COULD YOUR GRANDCHILDREN GROW UP WITH TASMANIAN TIGERS?

by Whit Gibbons


July 11, 2004


What do Tasmanian tigers and mountain lions have in common? For one thing, a century ago each species was the largest and most widespread modern-day predator native to its continent. Although mountain lions (aka cougars or panthers) still persist in parts of North America, Tasmanian tigers (aka thylacines or Tasmanian wolves) are presumably now extinct. Virtually everything known about their biology and history are in the book "Tasmanian Tiger: The Tragic Tale of How the World Lost Its Most Mysterious Predator" by David Owen (2003, Johns Hopkins University Press).

Tasmanian tigers inhabited Australia, until dingo dogs arrived with the aboriginal peoples a few thousand years ago. Tasmanian tigers disappeared from the main Australian landmass but held on in the southern island state of Tasmania, approximately the size of West Virginia. Then European settlers arrived. The Dutch settled in Tasmania, and sheep farming became the dominant culture. In many situations where another animal is perceived to hinder human farming, development, recreation, or other pursuits, attempts are made to eliminate the troublesome species. Although kangaroos and wallabies were probably the main prey of Tasmanian tigers, no doubt a few grabbed a lamb once in awhile. That spelled their doom. Bounties were placed on the hapless predator by the late 1800s, and by the time the Tasmanian people decided it was kind of neat to have the largest marsupial predator in the world it was too late.

The last captive died in the Hobart Zoo on September 6, 1936. But like North America's ivory-billed woodpecker that some ornithologists hold out hope of finding in remote forests, some people think Tasmanian tigers still exist in the wild interior of Tasmania. Every year sightings are reported, but never verified. Between 1936 and 1980, 320 reports of Tasmanian tigers in the wild were made, many of which, mainly before the 1950s, were believed to be authentic.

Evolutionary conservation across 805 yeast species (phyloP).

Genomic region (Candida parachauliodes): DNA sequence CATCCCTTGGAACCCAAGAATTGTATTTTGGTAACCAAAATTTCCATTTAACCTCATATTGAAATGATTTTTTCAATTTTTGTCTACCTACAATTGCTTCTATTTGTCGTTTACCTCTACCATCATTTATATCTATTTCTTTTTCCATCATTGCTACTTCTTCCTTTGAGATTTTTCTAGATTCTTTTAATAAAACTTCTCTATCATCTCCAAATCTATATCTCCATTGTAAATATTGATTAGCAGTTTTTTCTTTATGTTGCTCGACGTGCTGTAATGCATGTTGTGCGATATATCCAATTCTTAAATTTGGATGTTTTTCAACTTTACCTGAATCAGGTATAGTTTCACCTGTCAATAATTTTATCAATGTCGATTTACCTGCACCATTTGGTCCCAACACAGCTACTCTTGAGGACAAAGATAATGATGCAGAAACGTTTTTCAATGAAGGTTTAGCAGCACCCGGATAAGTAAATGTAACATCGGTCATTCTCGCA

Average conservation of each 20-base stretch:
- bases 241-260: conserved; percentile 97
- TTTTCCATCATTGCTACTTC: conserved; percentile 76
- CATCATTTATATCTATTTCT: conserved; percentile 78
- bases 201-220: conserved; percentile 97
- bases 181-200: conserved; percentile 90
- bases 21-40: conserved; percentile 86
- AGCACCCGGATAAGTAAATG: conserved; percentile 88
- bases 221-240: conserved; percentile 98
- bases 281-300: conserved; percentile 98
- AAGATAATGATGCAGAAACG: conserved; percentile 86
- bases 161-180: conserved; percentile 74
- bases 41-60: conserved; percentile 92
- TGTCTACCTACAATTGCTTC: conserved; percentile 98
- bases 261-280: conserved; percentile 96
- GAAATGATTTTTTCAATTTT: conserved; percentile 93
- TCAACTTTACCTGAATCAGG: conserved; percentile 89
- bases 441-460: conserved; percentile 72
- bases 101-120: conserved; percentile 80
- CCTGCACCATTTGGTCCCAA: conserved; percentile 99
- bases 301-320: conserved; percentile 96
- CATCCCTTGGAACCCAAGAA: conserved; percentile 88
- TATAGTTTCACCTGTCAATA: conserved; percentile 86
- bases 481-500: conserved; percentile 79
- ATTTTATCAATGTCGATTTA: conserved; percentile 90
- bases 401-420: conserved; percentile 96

Tasmanian tigers had a large, dog-like head and a body with more than a dozen distinct stripes like a tiger. Adults reached the size of a Dalmatian dog. But as with many wildlife species today, only minimal information was documented about their ecology and behavior. According to one source females had four babies. Tasmanian tigers were no threat to humans themselves, and probably were not even a serious problem for livestock. But like so many native U.S. predators, the species was constantly getting a bad rap and being persecuted. Tasmanian tigers were declared to be aggressive based on an incident where one ran past a man who broke his walking stick over the animal's back. The Tasmanian tiger turned and growled at the man, and then ran into the forest. Sounds to me like the man started the fight, which makes him the aggressive one.

Ironically, whereas a controversial move was afoot less than a century ago to keep the Tasmanian tiger from disappearing, equally conflict-ridden steps are now being taken to bring the species back. Cloning has become an all-too-real and, to some people scary, prospect proposed by some geneticists for extinct species. All that is needed is a body part with DNA. The Australian Museum proposes to clone the Tasmanian tiger, using three pups that were preserved in alcohol. The plan is to complete the project by 2010, but we all know that projects like this always take longer than planned. So, let's count on at least 30 years before baby Tasmanian tigers will be romping over the Australian landscape.

Would cloning be an ethically appropriate move to make for Tasmanian tigers? What would we do with a mini-population of the predatory marsupial? Keep them in zoos? Put them in the fast-disappearing Tasmanian forests? Release them on Maria Island, a sanctuary formerly established for the species off the east coast of Tasmania? What if a cloned endangered species were later perceived to have become a nuisance?

I recommend this book to anyone who is interested in understanding some of the attitudes that influence conservation issues, learning about unusual animals, and finding out how we might do a better job for our native wildlife in the future. Before our grandchildren actually share the world with Tasmanian tigers, many tough questions will have to be asked and answered.



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